American Heritage® Dictionary of the English Language, Fourth Edition
- n. A power-transmission device that allows the drive shaft of a motor vehicle to continue turning when its speed is greater than that of the engine shaft.
- n. A clutch in the rear-wheel hub of a bicycle that permits the wheel to turn without pedal action, as in coasting.
- v. To continue turning or spinning after disengagement from the drive mechanism.
- v. To live or move freely and sometimes aimlessly or irresponsibly.
- v. To operate independently or free of restraints.
Century Dictionary and Cyclopedia
- To ride a bicycle with the wheel free from the control of the pedals; coast.
- To free the wheel of a bicycle from the control of the pedals.
- n. a device in a transmission that disengages the driveshaft from the driven shaft when the driven shaft rotates faster than the driveshaft.
- v. of a gear To continue spinning after disengagement.
- v. of a cyclist To ride a bicycle without pedalling, e.g. downhill.
- v. To operate a motor vehicle which is coasting without power, e.g. downhill.
- v. by extension To operate free from constraints.
GNU Webster's 1913
- n. (Mach.) A clutch fitted in the rear hub of a cycle, which engages the rear sprocket with the rear wheel when the pedals are rotated forwards, but permits the rear wheel to run on free from the rear sprocket when the pedals are stopped or rotated backwards. Freewheelcycles are usually fitted with hub brakes or rim brakes, operated by back pedaling.
- v. Of a freewheel cycle, to run on while the pedals are held still.
- v. Of a person, to ride a cycle of this manner; to coast in a vehicle having a freewheel. To ride a freewheel cycle.
- v. (Mach.) To operate like a freewheel, so that one part moves freely over another which normally moves with it; -- said of a clutch.
- v. to act without controls, external or internal; to live freely, independently, and without concern; -- of people.
- v. coast in a vehicle using the freewheel
- v. live unhurriedly, irresponsibly, or freely
- n. a clutch (as on the rear wheel of a bicycle) that allows wheels to turn freely (as in coasting)
“Yeah, concerts and movies could be fun and good, but to freewheel is totally another story.”
“I suggest "freewheel" which will make a nice set. "freewheel" has too many letters, of course, but I think "freewhee" will do just fine.”
“I think I know that BMW with the "freewheel" and in actuality, it's a coaster brake...”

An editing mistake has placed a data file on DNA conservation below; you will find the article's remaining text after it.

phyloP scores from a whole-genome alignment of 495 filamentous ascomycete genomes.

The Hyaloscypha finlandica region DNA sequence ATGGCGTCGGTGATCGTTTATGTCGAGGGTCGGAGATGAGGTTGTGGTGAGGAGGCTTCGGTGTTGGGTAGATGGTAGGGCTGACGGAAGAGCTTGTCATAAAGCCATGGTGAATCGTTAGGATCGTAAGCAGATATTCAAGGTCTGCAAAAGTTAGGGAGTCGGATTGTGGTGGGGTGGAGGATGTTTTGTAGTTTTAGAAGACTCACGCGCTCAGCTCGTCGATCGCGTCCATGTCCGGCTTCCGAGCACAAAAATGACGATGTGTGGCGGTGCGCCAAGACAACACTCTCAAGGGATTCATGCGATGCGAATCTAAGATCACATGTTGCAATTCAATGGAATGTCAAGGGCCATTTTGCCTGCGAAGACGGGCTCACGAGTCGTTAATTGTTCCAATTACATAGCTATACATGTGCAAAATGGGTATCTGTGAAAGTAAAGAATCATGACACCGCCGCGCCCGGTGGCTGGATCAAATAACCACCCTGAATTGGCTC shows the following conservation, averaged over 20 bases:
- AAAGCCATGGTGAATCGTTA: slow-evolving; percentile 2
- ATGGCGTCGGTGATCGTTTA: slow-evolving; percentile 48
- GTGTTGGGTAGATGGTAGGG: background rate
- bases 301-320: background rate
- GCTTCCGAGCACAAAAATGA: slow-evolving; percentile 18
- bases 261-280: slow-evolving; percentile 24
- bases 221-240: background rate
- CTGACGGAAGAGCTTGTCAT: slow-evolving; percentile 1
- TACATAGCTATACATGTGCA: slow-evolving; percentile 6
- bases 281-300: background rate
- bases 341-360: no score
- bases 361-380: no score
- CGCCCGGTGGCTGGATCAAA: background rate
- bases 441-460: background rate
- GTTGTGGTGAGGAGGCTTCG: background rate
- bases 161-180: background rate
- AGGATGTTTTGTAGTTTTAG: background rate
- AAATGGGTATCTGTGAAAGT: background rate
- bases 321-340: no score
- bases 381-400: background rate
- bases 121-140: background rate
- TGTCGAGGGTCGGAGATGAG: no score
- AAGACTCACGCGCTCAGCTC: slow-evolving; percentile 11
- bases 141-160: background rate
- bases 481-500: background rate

“The supercharger is essentially bypassed and the rotors simply "freewheel" until you step on the throttle and the supercharger responds with instantaneous boost and acceleration.”
“I've been riding a "fixed-gear" bike for more than five months now - and can't imagine going back to a "freewheel".”
“The "freewheel" (auto-running on and on) lasts too long, denies sleep etc and one dies.”
“Trying to "freewheel" as I went over a speed bump.”
“oh, and no, this isn't a fixie; it's got a 16 freewheel which is pictured on the original post and bsnyc would never feature on his page.”
“I bought a second pair of wheels used I was told that they were 2008 but when my mechanic removed the freewheel, it revealed the same thing – a different system of freewheel!”
“I bought a freewheel that I thought matched from someone over the web, but it did not work.”
These user-created lists contain the word ‘freewheel’.
â€¢ The word must have an even number of vowels.
â€¢ There must be four or more vowels; thus, at minimum, an A-A-A-A or A-B-B-A pattern.
â€¢ The vowels must appear in a mir...
A list of words that are odd or words that I have looked up.
Words that relate to bicycling or mountain biking
Anything related to cycling; no motorcycling, please.
Words that have only one of the vowels. On this list I include only words with at least three vowels. When I first started the list, if a word had several forms, I generally listed only the one wit...
Words and phrases from Jonathan Stroud's The Amulet of Samarkand.
Looking for tweets for freewheel.